How can we do our job better? That’s a question we ask ourselves often. We take work very seriously – we read books, go to seminars, get coached, and do whatever is necessary to improve ourselves.
Sometimes, however, we forget about working at being the best at our other job – the most important one. Being a father and the best one we can be. By best, I don’t mean as per a ranking based on “time spent with kids” or “read five books this week” but simply being the very best we can be as our natural selves. I’m not thinking of Ward Cleaver or an idealized TV father. Rather, someone that simply does good things because he wants to, and listens - even when he knows just the right thing to say. And that’s just my definition – I hope you might be willing to share yours.
If you’re no longer married to your child’s mother and a live away dad, like I am, I’d especially like to hear from you. By the way, I don’t use the term part-time or visitation rights
, part-time, or weekend father. As author William C. Klatte says in his book Live-Away Dads, these imply you’re a visitor in your child’s life. If your child doesn’t live with you, you may have a whole subset of issues you deal with where you could use an idea or two. Some of the one’s I think about include:
How do you make the most of your time – bonding, relationship building, and fun – while maintaining a semblance of a regular home life for your child?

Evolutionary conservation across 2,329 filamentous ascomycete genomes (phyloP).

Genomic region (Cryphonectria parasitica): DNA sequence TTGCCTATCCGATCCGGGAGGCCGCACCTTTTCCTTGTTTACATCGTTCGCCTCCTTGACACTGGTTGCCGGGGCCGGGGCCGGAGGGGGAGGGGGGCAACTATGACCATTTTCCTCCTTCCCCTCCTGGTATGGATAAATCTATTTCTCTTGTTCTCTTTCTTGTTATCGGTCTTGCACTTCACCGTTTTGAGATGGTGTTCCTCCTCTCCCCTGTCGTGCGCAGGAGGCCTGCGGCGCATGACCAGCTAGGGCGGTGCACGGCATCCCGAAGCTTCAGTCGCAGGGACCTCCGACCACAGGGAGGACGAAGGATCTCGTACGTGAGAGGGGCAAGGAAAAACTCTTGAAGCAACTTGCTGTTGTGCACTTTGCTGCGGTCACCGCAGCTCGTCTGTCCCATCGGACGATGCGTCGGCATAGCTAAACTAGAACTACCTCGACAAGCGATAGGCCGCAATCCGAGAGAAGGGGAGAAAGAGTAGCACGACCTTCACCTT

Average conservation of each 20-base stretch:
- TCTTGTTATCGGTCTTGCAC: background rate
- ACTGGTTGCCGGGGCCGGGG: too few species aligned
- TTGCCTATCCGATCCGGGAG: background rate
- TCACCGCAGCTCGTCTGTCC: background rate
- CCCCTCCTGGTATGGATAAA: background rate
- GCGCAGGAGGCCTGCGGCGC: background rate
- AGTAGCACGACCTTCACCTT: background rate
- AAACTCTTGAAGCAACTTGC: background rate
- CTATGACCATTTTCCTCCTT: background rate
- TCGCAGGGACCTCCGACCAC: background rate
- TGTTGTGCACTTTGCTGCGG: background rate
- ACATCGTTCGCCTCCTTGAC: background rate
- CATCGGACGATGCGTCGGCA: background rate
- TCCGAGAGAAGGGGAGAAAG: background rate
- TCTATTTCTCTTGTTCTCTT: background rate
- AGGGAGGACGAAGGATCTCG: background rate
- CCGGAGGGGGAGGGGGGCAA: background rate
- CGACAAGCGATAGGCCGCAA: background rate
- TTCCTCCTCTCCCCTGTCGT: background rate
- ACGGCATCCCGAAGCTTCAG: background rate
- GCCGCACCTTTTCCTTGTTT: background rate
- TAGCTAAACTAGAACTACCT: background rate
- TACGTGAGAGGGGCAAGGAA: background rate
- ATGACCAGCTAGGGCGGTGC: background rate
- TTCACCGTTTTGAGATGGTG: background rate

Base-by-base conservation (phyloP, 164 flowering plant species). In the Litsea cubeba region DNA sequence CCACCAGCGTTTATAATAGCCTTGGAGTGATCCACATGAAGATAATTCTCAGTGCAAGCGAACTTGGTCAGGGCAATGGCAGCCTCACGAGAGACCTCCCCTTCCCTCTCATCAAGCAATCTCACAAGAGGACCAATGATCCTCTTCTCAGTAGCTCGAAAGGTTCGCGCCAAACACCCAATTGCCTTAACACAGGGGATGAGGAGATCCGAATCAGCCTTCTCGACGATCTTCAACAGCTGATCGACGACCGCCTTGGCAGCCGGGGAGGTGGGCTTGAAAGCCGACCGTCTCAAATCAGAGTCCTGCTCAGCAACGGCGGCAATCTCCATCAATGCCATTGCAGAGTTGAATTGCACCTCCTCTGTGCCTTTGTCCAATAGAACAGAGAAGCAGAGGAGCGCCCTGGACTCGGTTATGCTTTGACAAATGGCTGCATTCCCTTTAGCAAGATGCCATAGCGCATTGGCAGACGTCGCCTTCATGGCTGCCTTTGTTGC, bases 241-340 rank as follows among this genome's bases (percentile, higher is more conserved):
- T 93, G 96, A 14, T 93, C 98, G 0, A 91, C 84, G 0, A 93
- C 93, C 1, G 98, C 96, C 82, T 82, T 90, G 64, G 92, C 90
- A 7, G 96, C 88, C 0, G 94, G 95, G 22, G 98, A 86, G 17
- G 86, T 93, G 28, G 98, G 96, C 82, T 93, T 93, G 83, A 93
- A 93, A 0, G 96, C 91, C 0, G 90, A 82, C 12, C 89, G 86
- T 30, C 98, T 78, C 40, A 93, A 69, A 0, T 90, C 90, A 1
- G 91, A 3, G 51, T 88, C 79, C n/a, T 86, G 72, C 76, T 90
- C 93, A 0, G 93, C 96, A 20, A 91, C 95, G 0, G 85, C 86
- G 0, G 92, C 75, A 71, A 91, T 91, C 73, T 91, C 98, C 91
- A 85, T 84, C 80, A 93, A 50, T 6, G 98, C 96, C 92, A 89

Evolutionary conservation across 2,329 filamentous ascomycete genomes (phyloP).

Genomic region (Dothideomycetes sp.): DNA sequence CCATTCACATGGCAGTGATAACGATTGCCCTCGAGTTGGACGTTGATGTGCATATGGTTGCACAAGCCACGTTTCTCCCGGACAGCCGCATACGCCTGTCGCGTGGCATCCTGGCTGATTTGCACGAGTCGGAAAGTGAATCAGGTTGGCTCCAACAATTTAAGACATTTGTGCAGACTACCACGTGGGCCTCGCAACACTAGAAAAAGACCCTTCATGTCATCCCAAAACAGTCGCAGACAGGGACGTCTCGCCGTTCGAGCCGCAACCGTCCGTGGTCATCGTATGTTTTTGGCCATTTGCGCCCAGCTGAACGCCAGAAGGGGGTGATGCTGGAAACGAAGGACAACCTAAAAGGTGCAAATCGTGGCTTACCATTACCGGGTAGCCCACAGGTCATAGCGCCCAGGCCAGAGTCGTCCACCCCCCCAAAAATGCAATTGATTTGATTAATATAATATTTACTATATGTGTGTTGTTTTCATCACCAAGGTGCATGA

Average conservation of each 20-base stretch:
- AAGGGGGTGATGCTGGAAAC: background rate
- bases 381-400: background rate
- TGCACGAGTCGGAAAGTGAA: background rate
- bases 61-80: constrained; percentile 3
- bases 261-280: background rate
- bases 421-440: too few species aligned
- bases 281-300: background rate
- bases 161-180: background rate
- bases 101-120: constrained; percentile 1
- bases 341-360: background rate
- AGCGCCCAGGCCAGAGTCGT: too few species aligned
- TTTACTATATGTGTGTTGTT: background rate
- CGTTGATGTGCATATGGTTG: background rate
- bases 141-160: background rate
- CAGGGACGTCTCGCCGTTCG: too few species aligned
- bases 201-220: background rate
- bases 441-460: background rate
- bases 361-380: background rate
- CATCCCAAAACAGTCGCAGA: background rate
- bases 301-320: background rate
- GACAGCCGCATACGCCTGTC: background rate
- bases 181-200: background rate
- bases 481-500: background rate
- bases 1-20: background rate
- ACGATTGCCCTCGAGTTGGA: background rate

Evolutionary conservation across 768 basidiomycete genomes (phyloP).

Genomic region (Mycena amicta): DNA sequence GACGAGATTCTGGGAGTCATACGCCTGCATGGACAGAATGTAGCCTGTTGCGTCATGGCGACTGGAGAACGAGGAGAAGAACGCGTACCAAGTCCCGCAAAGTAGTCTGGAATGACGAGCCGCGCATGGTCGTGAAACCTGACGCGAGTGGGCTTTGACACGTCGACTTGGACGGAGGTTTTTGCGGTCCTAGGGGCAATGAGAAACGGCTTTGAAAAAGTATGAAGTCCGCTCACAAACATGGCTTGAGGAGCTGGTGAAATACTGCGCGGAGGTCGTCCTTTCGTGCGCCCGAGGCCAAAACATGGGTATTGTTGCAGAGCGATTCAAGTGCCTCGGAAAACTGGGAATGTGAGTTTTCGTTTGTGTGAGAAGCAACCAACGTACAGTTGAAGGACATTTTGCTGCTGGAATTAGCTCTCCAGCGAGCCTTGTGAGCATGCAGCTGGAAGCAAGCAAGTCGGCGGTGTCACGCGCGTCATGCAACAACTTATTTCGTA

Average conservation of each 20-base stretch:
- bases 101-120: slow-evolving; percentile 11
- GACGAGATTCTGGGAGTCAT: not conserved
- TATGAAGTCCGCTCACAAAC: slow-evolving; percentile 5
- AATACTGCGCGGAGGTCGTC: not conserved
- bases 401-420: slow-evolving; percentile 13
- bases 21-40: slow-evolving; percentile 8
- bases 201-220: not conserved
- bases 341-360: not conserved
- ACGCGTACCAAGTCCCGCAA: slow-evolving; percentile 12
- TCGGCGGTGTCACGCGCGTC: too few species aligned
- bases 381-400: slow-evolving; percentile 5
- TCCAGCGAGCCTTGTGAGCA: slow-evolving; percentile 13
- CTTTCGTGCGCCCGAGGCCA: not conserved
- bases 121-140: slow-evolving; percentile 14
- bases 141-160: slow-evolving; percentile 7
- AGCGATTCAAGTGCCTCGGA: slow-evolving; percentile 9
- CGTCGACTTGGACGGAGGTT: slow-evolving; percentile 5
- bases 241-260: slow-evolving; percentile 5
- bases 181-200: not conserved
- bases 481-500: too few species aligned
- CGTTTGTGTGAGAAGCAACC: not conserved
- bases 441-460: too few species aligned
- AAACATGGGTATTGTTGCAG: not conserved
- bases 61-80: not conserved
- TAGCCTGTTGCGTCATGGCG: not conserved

Do you over-parent and try to make up for lost time?
How do you introduce a new spouse to your child and maintain a healthy balance between honoring the new person in your life while respecting your child’s mother and her role?
Perhaps most importantly, how do you stay actively engaged in your child’s life with a regiment that may consist of every other weekend and dinner or Wednesdays?
I don’t have the answers to the above –although I’m constantly trying to come up with them! As a matter of fact, if you’re like me, you think about these questions, wrestle with them, and wonder if other fathers have the same questions and need the same help. My guess is they do and that’s why I’d like to put together this group – a group I’d call NYLAD – that stands for New York Live Away Dads (Coaching Group) – if you have better ideas for the name, I’m totally open.
How does this work? Frankly, I’m not sure – this is going to be evolutionary. At this point my hope is that we start out by talking or as it goes these days, emailing. If you’re reading this and think it sounds interesting, email back your ideas. If things move along the right direction, we could move towards a chat-room forum, then a call. This would be a great start.
Moving on, and the reason I’m focusing on New York is that ideally, we could move on to a meeting, or outings and perhaps even get-togethers with our kids.
That’s about it. If you like some or all of what you’ve read, please email me back as I’d welcome your ideas on moving this forward.